The way these people could get on the map and receive services from their government was to have a mailbox. Thankfully, because these missionaries asked the question “What can we do for you?” and because they listened to the answer, they were able to provide a mailbox for that village. It took two years to work through all the red tape, but eventually they got their mailbox and the village began to be restored.
We can’t assume what people’s needs are. We have listen for what they really need.
This is one thing that I’ve believe the church must get better at. We have to listen to our community and find out what they really need.
Does our community really need “Burger for a buck?” Does they need kids programs? Do they need a Christmas banquet? Those things are all good and nice, but are we truly serving our community if we’re not meeting their real needs?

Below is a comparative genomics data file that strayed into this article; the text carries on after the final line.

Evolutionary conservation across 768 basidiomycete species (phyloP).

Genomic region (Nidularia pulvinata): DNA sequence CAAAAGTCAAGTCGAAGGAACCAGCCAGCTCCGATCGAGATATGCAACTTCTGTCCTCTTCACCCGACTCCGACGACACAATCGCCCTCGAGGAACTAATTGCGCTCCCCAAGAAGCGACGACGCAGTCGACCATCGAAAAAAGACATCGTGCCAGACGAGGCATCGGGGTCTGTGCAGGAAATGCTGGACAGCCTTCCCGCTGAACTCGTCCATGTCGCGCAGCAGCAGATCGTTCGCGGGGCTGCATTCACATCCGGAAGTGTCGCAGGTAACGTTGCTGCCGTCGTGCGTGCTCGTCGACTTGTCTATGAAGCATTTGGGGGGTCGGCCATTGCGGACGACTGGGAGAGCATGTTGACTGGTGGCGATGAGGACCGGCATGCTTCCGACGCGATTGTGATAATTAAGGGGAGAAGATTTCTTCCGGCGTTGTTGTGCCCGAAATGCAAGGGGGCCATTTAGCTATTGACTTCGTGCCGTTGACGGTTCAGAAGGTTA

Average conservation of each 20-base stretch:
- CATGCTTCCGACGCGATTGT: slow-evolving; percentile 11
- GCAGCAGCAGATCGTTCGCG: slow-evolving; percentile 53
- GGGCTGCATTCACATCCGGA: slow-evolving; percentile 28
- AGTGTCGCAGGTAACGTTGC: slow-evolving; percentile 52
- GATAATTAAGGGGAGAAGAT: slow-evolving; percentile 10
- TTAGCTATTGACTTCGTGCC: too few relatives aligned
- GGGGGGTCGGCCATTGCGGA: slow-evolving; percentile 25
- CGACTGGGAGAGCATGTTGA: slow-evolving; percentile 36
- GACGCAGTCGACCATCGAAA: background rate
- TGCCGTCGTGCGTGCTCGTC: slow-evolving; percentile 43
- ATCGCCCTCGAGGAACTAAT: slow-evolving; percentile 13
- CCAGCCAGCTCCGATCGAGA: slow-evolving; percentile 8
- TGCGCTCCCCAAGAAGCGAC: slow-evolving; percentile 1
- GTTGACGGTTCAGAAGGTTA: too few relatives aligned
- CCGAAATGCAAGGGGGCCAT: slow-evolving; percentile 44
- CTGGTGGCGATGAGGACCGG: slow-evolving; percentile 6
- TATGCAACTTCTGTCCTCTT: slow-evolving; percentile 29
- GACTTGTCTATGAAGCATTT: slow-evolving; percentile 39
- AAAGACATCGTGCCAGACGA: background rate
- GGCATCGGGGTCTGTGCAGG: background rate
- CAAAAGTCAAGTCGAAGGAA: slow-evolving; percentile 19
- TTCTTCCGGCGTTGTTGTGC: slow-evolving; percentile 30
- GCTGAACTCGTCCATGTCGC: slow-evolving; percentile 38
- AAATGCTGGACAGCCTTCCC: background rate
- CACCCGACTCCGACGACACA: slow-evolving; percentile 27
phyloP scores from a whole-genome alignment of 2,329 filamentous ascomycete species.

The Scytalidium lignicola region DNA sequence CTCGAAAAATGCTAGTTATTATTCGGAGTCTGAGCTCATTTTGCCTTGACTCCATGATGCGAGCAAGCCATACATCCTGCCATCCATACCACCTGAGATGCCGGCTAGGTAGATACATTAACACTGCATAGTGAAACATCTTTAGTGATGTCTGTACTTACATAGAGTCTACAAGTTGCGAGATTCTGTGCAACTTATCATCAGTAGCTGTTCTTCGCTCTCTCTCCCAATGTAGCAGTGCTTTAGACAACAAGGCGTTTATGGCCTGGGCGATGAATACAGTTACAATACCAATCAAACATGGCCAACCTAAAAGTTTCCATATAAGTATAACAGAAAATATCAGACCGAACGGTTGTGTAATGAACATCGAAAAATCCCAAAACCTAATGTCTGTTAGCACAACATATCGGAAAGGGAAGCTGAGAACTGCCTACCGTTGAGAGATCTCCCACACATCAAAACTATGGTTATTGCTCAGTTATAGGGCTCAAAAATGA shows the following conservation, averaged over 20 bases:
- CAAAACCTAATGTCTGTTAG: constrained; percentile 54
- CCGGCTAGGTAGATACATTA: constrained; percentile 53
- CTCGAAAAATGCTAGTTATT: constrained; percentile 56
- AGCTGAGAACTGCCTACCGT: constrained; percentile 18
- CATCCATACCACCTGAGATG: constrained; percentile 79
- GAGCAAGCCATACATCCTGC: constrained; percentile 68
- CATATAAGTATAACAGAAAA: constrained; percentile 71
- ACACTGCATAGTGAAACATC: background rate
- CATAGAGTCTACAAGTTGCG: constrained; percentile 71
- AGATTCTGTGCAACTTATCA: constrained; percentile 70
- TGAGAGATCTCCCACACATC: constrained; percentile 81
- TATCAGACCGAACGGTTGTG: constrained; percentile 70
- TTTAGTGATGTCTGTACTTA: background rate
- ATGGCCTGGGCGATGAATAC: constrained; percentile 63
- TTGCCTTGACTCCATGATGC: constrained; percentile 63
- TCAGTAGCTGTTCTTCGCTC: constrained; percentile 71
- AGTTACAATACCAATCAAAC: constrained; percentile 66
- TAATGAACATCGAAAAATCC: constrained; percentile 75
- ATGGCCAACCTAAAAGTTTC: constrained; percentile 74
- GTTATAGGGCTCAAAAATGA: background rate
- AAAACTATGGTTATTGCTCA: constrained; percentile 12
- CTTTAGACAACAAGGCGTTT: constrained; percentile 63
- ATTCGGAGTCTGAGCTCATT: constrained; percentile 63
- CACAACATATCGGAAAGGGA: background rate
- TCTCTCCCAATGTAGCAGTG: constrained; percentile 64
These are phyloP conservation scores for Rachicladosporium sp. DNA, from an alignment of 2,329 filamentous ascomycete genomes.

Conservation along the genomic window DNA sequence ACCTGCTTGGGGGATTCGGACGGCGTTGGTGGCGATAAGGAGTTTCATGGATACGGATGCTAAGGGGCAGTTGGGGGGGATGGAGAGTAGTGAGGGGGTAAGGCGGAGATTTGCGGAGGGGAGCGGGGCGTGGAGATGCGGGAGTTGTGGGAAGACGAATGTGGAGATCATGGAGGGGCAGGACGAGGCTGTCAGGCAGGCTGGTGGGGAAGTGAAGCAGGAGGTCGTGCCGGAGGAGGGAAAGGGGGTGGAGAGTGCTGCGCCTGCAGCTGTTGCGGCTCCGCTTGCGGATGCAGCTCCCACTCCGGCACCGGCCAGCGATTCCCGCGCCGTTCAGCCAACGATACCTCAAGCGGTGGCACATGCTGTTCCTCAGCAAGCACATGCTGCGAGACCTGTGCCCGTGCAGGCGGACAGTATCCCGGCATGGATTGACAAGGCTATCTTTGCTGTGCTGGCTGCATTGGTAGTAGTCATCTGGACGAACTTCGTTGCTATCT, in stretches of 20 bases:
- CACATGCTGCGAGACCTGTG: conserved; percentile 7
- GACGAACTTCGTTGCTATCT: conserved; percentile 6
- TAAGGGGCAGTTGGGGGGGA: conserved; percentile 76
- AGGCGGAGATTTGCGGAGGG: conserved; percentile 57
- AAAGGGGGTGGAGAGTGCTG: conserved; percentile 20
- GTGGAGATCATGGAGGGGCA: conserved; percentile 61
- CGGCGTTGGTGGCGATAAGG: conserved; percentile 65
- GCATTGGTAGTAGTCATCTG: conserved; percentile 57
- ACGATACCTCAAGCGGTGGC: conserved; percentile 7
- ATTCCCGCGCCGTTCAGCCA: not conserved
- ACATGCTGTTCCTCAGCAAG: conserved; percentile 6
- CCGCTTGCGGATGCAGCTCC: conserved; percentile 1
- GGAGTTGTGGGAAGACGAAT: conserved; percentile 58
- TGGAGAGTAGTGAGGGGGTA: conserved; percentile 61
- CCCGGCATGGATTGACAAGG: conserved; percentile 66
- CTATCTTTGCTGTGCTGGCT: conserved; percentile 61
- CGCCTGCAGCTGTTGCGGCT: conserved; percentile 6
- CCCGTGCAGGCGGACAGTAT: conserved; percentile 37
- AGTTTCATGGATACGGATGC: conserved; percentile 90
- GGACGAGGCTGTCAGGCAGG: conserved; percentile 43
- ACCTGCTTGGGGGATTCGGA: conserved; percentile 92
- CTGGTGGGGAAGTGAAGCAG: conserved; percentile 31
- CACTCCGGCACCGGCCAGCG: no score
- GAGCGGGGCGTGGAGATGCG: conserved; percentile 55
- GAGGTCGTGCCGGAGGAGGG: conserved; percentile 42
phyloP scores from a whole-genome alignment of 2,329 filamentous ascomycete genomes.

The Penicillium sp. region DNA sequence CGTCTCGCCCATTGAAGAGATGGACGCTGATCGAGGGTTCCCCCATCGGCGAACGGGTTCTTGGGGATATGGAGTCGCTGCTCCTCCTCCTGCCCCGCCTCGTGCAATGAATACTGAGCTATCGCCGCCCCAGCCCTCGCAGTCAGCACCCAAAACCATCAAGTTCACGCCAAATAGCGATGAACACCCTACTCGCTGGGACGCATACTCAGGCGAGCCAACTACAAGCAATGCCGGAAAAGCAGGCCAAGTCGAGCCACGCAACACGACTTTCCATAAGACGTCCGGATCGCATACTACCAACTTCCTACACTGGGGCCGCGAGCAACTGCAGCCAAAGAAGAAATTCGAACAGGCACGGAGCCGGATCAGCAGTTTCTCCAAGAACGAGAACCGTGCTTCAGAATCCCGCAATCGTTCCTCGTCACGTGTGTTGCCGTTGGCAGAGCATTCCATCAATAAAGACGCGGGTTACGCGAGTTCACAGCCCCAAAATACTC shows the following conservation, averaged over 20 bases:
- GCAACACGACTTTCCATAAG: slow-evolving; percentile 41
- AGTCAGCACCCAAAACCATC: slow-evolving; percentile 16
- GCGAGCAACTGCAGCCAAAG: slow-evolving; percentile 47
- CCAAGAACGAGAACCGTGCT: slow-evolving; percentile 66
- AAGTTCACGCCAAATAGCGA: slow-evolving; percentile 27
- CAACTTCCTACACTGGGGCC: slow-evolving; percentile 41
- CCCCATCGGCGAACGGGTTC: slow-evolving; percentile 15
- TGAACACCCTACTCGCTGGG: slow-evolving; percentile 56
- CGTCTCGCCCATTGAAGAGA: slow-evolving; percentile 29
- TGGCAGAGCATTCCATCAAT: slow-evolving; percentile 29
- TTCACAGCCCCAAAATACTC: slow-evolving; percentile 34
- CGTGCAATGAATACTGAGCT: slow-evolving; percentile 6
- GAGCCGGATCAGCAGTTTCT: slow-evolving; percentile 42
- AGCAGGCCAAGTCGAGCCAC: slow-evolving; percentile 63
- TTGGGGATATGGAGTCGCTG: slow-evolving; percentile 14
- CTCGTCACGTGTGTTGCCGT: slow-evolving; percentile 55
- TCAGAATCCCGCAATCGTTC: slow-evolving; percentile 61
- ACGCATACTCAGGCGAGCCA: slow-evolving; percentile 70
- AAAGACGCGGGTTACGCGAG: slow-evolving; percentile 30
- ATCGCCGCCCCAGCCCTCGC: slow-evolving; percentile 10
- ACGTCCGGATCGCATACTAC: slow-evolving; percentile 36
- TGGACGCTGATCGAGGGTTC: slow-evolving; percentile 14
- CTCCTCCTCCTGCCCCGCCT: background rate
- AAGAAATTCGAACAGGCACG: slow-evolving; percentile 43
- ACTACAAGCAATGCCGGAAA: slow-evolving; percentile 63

This is one of the reasons why we’re having this forum that I talked about during announcements about raising our kids to be disciples of Christ. I want to know, “What do the families in our church need to help them raise their kids to be disciples of Christ?”. Sunday School is nice. Kids’s club is nice. Youth group is nice. But is it what the families in our church and in our community really need? Maybe it is. Maybe it isn’t. But I want to ask the question and listen to the answer.
You might want to try this principle at home.
If you want to be a blessing to your spouse, why not ask some questions and listen to what they really need – and then meet those needs.
If you want to be a blessing to your kids – ask some questions and listen to what they really need – and then meet those needs.
If you want to be a blessing to the person sitting next to you today – ask some questions and listen to what they really need – and then meet those needs.
If you want to be a blessing to your neighbor – ask some questions and listen to what they really need – and then meet those needs.